The fifth attribute of SMARTER goals is that they’re time-keyed. This could be a deadline, frequency, or time trigger. For example, if I just had the goal “Read more,” it’s missing a sense of urgency. It could happen over the next ten years. It could happen over the next twenty years. Even if I assume it’s a New Year’s resolution so it means sometime this year, it’s still just out there somewhere. I can put it off and stop thinking about it. But when I say I want to read two books each month, I’ve not only created a challenge but also focus. Deadlines demand attention and spur action. I’d better get in motion because the clock is ticking.

Attribute 6: Exciting

The sixth attribute of SMARTER goals is that they’re exciting. They inspire you, in other words. Researchers say that we stand a better chance of reaching our goals if we are internally motivated to do so. External motivations might work for a while, but if we’re not getting something intrinsic from the goal, we’ll lose interest.

Go with what excites you. If you don’t find your goals personally compelling, you won’t have the motivation to push through when things get tough or tedious.

Attribute 7: Relevant

Effective goals are relevant to your life. This is about alignment, and it comes at the end of the list because it’s a good way to gut-check your goals before committing to them.

If we’re going to succeed, we need goals that align with the legitimate demands and needs of our lives.

Talk they say is cheap, anyone can say they want to climb Mount Everest but the people that eventually achieve their goals are those that consistently show up daily through practice and execution. You do not have to be great to start but you have to start to be great. Every multinational started with a simple idea, every best-selling author started with a single word, everyone starts somewhere but you would set yourself up for success by setting SMART goals and executing relentlessly.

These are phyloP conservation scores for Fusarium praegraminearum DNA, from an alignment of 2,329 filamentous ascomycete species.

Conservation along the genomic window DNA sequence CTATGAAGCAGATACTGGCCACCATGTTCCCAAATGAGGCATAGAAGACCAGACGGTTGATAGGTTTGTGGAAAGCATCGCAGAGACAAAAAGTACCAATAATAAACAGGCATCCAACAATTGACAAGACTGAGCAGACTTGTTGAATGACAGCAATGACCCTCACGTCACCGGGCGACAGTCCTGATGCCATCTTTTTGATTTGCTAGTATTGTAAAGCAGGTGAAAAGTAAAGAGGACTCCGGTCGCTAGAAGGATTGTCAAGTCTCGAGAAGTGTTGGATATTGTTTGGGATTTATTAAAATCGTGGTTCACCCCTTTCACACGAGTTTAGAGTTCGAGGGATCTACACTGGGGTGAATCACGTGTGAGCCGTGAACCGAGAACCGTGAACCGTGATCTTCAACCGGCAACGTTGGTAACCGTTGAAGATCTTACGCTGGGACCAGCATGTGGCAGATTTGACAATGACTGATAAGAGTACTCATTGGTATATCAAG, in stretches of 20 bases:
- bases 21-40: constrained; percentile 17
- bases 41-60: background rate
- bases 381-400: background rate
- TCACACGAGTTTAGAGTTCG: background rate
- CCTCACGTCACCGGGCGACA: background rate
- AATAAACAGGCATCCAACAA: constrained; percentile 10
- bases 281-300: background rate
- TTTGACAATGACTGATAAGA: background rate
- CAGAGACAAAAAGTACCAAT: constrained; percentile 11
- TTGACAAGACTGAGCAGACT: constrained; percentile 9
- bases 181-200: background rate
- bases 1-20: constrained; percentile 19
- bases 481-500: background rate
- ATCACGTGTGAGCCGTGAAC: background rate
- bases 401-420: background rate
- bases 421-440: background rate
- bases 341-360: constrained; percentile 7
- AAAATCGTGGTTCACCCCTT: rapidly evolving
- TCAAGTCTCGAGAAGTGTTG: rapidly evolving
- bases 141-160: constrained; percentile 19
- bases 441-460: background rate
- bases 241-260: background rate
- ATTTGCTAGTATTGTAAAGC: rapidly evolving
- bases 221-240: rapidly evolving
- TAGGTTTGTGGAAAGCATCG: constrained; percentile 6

A good plan violently executed now is better than a perfect plan executed next week. George S. Patton

All the Best in your quest to get Better. Don’t Settle: Live with Passion.

The Coronavirus has disrupted our lives and nothing would ever remain the same again. One of the unintended consequence of the COVID-19 pandemic is the lockdown giving us the opportunity to spend time with ourselves, self-reflect and forced reset of our lives. The lockdown has been one of the most transformative period of my entire life. It’s been a roller coaster of emotions, grief, anxiety, loss, relationship recalibration, self-assessment and constant improvement.

it’s been extremely tough to deal with the challenges and also exciting to have more time to self-reflect as a result of the downtime. During this challenging times, it was also an opportunity to form new habits, regimen, and routines. One of the surefire way of achieving any goal and avoiding overwhelm is to take it one step at a time. As Greek Philosopher Aristotle once quipped “We are what we repeatedly doExcellence, then, is not an act, but a habit.” Gaining momentum through daily small wins is the key to achieving any worthwhile goal.

He who has a strong enough why can bear almost any how. – Friedrich Nietzsche

 German Philosopher Friedrich Nietzsche once said “He who has a strong enough why can bear almost any how.” Whether is starting a new business, setting a new goal, starting a regimen/routine, going on an adventure, or navigating the roller coaster called life; having a compelling why goes a long way in how far you go. Anyone can feel great and enthusiastic when things are going according to plan, the real test of your resolve/resolution shows when things are not going as planned. As former Boxing heavyweight champion, Mike Tyson once quipped |Everyone has a plan until they get punched in the face.”.

“The real test of a man is not when he plays the role that he wants for himself but when he plays the role destiny has for him.”― Vaclav Havel

The man who moves a mountain begins by carrying away small stones – Confucius

No matter how daunting a goal feels in the beginning, if you stick with it; you would eventually figure it out. It can be tough and overwhelming to execute on some goals but with the end in mind, Everything Is Figureoutable. As  American industrialist, Henry Ford once noted “Whether you think you can, or you think you can’t–you’re right” Everything is impossible before it becomes possible. What the mind can conceive and believe, it can achieve. It all starts with the mind, a single step, baby steps that has compounding effect in the long run.

You do not have to be great to start but you start to be great.